Oct 12, 2018
Room 0120 Green Hall Rodin Auditorium
Chronic kidney disease (CKD) affects roughly 15% of the adult population worldwide, and roughly. The progression of CKD to end-stage renal disease will generally require patients to undergo dialysis or eventually transplant. CKD is not detected in its early through conventional serum or urinary markers because of the kidney’s unique ability to compensate for the loss of nephrons, the individual functional units of the kidney.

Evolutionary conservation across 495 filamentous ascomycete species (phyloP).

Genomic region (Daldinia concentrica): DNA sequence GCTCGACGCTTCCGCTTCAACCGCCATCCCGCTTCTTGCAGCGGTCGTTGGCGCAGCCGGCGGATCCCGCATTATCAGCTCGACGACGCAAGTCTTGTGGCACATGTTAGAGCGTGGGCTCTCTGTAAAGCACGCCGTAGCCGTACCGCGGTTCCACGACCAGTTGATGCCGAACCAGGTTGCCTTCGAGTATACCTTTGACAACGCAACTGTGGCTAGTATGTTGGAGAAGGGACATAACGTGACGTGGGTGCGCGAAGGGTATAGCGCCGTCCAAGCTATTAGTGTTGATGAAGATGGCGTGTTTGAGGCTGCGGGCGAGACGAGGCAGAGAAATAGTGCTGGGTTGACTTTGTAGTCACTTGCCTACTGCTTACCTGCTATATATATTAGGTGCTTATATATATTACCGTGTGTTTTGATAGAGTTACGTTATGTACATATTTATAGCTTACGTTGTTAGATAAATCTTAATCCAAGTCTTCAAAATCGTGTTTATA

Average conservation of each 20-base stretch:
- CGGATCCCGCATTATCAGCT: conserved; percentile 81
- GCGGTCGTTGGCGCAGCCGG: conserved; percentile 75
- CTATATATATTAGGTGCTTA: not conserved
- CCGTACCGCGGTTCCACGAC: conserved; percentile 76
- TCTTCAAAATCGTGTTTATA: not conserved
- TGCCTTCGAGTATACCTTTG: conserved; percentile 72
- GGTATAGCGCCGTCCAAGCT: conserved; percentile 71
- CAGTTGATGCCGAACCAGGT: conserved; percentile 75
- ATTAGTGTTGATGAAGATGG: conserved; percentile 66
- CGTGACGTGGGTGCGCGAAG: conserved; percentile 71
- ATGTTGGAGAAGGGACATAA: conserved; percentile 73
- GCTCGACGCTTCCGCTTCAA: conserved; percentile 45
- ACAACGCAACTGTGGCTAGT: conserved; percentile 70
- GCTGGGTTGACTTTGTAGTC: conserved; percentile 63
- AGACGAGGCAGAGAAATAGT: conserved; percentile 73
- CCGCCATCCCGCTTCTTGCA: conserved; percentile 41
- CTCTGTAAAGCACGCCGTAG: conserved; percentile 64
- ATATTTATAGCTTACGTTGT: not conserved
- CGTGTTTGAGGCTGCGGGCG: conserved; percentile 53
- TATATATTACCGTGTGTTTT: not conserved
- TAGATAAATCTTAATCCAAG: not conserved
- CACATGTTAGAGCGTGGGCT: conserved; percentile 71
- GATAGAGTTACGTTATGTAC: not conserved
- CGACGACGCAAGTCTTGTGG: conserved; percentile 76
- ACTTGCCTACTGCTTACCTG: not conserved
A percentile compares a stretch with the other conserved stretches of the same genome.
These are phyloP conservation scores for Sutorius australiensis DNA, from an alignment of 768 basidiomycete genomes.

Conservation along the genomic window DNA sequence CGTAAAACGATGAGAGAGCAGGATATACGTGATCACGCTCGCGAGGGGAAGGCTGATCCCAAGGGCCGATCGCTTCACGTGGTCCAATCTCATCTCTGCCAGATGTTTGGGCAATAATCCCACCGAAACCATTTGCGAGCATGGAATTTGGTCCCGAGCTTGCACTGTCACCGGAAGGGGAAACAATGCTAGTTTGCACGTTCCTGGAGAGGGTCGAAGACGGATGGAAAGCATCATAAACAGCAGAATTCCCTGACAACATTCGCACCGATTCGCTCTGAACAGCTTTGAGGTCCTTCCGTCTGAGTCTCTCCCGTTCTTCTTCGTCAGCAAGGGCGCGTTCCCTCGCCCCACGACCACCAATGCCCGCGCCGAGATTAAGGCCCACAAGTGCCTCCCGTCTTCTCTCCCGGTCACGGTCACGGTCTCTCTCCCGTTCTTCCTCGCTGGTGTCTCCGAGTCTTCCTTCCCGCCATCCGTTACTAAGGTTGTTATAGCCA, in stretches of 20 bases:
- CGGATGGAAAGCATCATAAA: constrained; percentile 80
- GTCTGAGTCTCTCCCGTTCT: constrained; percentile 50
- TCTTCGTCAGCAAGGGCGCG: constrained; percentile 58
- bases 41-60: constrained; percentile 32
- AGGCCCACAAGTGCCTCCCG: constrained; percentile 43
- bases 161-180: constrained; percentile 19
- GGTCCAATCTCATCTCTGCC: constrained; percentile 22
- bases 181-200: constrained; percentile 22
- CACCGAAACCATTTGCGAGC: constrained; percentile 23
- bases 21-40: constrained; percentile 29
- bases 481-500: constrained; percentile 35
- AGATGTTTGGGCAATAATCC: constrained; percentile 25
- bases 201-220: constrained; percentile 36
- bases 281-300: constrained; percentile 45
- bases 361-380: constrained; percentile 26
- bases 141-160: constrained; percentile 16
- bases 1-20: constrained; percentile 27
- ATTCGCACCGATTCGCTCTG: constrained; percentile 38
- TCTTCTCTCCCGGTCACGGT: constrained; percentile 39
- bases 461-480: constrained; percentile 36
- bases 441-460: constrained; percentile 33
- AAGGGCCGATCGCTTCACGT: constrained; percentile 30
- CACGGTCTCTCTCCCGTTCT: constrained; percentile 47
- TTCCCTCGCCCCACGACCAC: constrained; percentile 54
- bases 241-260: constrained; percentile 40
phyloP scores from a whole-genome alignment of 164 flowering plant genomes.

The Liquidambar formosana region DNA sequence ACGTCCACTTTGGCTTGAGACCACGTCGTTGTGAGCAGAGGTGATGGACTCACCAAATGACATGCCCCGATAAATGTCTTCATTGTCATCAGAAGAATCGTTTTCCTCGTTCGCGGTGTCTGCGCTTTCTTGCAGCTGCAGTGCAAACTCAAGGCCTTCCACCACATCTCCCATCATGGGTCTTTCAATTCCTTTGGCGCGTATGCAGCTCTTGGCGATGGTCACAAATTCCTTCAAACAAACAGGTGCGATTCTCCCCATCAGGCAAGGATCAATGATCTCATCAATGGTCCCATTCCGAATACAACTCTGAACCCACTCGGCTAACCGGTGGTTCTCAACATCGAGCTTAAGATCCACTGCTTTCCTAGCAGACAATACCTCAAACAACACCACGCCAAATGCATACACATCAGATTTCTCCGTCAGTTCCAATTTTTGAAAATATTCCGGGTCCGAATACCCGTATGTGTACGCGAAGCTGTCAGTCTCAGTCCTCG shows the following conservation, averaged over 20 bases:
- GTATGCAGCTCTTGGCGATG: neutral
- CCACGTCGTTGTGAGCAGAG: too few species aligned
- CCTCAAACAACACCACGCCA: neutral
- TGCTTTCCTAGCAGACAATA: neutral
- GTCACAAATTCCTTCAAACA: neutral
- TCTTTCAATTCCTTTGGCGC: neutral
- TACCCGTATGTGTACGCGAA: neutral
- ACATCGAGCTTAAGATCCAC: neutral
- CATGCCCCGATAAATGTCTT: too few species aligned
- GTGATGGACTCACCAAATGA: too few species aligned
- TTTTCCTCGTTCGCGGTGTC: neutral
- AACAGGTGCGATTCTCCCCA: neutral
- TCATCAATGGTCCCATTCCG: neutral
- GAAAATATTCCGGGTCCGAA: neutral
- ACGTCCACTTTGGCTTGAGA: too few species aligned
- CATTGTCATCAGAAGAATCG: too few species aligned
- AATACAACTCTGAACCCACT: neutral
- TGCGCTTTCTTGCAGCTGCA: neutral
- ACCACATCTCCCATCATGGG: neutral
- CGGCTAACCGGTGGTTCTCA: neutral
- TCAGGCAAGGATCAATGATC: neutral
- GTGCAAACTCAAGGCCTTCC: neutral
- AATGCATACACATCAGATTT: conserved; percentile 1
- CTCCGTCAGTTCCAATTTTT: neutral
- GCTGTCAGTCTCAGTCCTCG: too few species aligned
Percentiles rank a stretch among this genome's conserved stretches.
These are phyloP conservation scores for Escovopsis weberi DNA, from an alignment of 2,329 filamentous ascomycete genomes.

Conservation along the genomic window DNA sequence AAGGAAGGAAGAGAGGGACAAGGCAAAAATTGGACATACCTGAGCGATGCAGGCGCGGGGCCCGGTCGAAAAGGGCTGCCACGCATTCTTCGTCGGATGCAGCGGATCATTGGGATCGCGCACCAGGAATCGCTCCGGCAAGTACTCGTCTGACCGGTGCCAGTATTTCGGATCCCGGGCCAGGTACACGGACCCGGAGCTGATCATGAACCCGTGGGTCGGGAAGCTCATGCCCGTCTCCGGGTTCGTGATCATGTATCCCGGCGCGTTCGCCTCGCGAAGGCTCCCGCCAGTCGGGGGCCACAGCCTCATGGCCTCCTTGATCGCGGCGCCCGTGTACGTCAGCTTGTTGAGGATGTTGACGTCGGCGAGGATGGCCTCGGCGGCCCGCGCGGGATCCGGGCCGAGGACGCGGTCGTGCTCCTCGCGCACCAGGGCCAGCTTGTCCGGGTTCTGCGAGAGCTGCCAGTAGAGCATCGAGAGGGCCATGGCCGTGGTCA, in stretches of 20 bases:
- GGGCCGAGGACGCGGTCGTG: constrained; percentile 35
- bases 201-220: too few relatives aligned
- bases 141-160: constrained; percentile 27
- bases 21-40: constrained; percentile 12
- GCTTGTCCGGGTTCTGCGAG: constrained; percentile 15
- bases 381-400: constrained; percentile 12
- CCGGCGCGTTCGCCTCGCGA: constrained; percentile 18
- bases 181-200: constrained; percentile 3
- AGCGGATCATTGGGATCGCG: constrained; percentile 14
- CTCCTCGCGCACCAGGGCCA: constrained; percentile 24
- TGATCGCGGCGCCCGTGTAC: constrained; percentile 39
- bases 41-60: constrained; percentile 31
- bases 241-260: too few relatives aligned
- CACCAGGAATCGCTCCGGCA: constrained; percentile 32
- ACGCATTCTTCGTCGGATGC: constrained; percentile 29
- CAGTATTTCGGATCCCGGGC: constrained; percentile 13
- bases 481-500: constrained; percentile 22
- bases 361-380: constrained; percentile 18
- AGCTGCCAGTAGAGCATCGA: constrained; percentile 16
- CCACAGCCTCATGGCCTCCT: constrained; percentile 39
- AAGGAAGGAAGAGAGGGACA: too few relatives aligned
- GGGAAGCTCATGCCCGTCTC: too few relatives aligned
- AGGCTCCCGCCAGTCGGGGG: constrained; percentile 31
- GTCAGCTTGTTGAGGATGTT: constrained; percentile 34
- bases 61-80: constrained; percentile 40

This talk will focus on new high-resolution imaging techniques my lab and our partners have developed to 1) Detect early microstructural changes in the kidney to facilitate early diagnosis, 2) Develop new tools for transplant evaluation to facilitate better matching between the donor and recipient, and 3) Translate these early technologies to clinical use through radiological imaging. I will discuss magnetic nanoparticle synthesis and approaches to make the MRI sensitive to specific microstructural features such as individual nephrons, and new 3D analysis tools to systematically perform “virtual histopathology” at the micrometer-scale in intact organs. I will also discuss new measurements of single-nephron physiology made possible by MRI, and will touch on pathways to translation and commercialization of these tools.